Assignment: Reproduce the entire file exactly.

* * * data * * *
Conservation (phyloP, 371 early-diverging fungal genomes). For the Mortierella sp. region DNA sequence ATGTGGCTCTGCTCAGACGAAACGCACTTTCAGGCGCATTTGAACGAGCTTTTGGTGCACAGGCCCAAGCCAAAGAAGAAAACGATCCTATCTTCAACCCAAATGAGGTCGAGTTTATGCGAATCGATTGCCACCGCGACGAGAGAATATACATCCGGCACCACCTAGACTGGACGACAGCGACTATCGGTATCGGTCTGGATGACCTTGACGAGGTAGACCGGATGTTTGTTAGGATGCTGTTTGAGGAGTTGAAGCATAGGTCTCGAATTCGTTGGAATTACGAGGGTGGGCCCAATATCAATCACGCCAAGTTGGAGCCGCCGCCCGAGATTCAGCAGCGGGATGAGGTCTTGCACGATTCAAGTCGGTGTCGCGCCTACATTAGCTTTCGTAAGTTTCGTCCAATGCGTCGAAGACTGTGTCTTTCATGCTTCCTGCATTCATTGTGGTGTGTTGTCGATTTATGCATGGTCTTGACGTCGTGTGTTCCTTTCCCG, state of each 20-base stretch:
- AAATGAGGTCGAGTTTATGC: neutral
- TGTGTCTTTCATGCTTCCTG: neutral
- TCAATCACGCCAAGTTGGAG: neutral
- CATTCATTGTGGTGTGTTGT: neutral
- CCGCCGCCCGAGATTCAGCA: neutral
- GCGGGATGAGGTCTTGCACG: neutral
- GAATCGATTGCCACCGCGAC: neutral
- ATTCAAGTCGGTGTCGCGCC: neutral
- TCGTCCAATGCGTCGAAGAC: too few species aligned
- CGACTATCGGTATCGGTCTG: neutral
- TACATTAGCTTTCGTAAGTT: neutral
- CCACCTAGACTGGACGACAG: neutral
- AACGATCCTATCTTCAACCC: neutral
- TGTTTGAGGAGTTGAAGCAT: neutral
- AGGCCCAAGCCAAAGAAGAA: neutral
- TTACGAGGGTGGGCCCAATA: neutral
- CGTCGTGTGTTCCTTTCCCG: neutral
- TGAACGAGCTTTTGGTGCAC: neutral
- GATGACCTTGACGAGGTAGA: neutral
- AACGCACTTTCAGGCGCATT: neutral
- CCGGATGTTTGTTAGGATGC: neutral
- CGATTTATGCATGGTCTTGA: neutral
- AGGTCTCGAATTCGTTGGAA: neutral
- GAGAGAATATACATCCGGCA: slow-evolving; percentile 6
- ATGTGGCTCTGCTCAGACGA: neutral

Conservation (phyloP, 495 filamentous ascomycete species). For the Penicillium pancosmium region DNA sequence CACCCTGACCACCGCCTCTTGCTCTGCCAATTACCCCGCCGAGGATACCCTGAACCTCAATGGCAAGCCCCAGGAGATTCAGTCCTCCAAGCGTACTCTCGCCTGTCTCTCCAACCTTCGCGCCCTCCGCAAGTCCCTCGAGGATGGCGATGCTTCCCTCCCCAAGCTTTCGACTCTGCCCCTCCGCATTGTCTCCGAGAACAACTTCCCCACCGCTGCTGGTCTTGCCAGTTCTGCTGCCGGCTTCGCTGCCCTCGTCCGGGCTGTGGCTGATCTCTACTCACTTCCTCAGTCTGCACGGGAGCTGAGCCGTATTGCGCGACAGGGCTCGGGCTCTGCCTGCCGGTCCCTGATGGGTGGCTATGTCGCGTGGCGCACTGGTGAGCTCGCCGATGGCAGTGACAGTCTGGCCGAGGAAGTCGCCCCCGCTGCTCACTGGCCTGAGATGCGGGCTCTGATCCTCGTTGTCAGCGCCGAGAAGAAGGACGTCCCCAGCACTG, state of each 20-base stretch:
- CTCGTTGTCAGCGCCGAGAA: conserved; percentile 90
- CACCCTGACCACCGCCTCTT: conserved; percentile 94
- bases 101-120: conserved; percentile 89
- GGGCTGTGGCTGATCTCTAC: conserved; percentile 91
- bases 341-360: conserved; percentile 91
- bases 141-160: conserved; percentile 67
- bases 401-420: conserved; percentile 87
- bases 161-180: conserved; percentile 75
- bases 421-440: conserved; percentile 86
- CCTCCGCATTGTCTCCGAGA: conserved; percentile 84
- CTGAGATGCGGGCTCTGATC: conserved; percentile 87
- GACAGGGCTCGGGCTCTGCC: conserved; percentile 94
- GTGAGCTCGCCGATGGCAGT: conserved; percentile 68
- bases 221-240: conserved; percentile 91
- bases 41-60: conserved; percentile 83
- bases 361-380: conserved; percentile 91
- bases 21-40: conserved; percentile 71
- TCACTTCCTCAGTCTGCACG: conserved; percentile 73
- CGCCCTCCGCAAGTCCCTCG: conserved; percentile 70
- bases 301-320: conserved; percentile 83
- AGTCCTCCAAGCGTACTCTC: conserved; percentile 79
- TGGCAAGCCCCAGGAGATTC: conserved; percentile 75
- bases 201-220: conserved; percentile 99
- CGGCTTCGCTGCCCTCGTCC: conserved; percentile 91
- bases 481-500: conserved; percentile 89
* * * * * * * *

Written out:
Conservation (phyloP, 371 early-diverging fungal genomes). For the Mortierella sp. region DNA sequence ATGTGGCTCTGCTCAGACGAAACGCACTTTCAGGCGCATTTGAACGAGCTTTTGGTGCACAGGCCCAAGCCAAAGAAGAAAACGATCCTATCTTCAACCCAAATGAGGTCGAGTTTATGCGAATCGATTGCCACCGCGACGAGAGAATATACATCCGGCACCACCTAGACTGGACGACAGCGACTATCGGTATCGGTCTGGATGACCTTGACGAGGTAGACCGGATGTTTGTTAGGATGCTGTTTGAGGAGTTGAAGCATAGGTCTCGAATTCGTTGGAATTACGAGGGTGGGCCCAATATCAATCACGCCAAGTTGGAGCCGCCGCCCGAGATTCAGCAGCGGGATGAGGTCTTGCACGATTCAAGTCGGTGTCGCGCCTACATTAGCTTTCGTAAGTTTCGTCCAATGCGTCGAAGACTGTGTCTTTCATGCTTCCTGCATTCATTGTGGTGTGTTGTCGATTTATGCATGGTCTTGACGTCGTGTGTTCCTTTCCCG, state of each 20-base stretch:
- AAATGAGGTCGAGTTTATGC: neutral
- TGTGTCTTTCATGCTTCCTG: neutral
- TCAATCACGCCAAGTTGGAG: neutral
- CATTCATTGTGGTGTGTTGT: neutral
- CCGCCGCCCGAGATTCAGCA: neutral
- GCGGGATGAGGTCTTGCACG: neutral
- GAATCGATTGCCACCGCGAC: neutral
- ATTCAAGTCGGTGTCGCGCC: neutral
- TCGTCCAATGCGTCGAAGAC: too few species aligned
- CGACTATCGGTATCGGTCTG: neutral
- TACATTAGCTTTCGTAAGTT: neutral
- CCACCTAGACTGGACGACAG: neutral
- AACGATCCTATCTTCAACCC: neutral
- TGTTTGAGGAGTTGAAGCAT: neutral
- AGGCCCAAGCCAAAGAAGAA: neutral
- TTACGAGGGTGGGCCCAATA: neutral
- CGTCGTGTGTTCCTTTCCCG: neutral
- TGAACGAGCTTTTGGTGCAC: neutral
- GATGACCTTGACGAGGTAGA: neutral
- AACGCACTTTCAGGCGCATT: neutral
- CCGGATGTTTGTTAGGATGC: neutral
- CGATTTATGCATGGTCTTGA: neutral
- AGGTCTCGAATTCGTTGGAA: neutral
- GAGAGAATATACATCCGGCA: slow-evolving; percentile 6
- ATGTGGCTCTGCTCAGACGA: neutral

Conservation (phyloP, 495 filamentous ascomycete species). For the Penicillium pancosmium region DNA sequence CACCCTGACCACCGCCTCTTGCTCTGCCAATTACCCCGCCGAGGATACCCTGAACCTCAATGGCAAGCCCCAGGAGATTCAGTCCTCCAAGCGTACTCTCGCCTGTCTCTCCAACCTTCGCGCCCTCCGCAAGTCCCTCGAGGATGGCGATGCTTCCCTCCCCAAGCTTTCGACTCTGCCCCTCCGCATTGTCTCCGAGAACAACTTCCCCACCGCTGCTGGTCTTGCCAGTTCTGCTGCCGGCTTCGCTGCCCTCGTCCGGGCTGTGGCTGATCTCTACTCACTTCCTCAGTCTGCACGGGAGCTGAGCCGTATTGCGCGACAGGGCTCGGGCTCTGCCTGCCGGTCCCTGATGGGTGGCTATGTCGCGTGGCGCACTGGTGAGCTCGCCGATGGCAGTGACAGTCTGGCCGAGGAAGTCGCCCCCGCTGCTCACTGGCCTGAGATGCGGGCTCTGATCCTCGTTGTCAGCGCCGAGAAGAAGGACGTCCCCAGCACTG, state of each 20-base stretch:
- CTCGTTGTCAGCGCCGAGAA: conserved; percentile 90
- CACCCTGACCACCGCCTCTT: conserved; percentile 94
- bases 101-120: conserved; percentile 89
- GGGCTGTGGCTGATCTCTAC: conserved; percentile 91
- bases 341-360: conserved; percentile 91
- bases 141-160: conserved; percentile 67
- bases 401-420: conserved; percentile 87
- bases 161-180: conserved; percentile 75
- bases 421-440: conserved; percentile 86
- CCTCCGCATTGTCTCCGAGA: conserved; percentile 84
- CTGAGATGCGGGCTCTGATC: conserved; percentile 87
- GACAGGGCTCGGGCTCTGCC: conserved; percentile 94
- GTGAGCTCGCCGATGGCAGT: conserved; percentile 68
- bases 221-240: conserved; percentile 91
- bases 41-60: conserved; percentile 83
- bases 361-380: conserved; percentile 91
- bases 21-40: conserved; percentile 71
- TCACTTCCTCAGTCTGCACG: conserved; percentile 73
- CGCCCTCCGCAAGTCCCTCG: conserved; percentile 70
- bases 301-320: conserved; percentile 83
- AGTCCTCCAAGCGTACTCTC: conserved; percentile 79
- TGGCAAGCCCCAGGAGATTC: conserved; percentile 75
- bases 201-220: conserved; percentile 99
- CGGCTTCGCTGCCCTCGTCC: conserved; percentile 91
- bases 481-500: conserved; percentile 89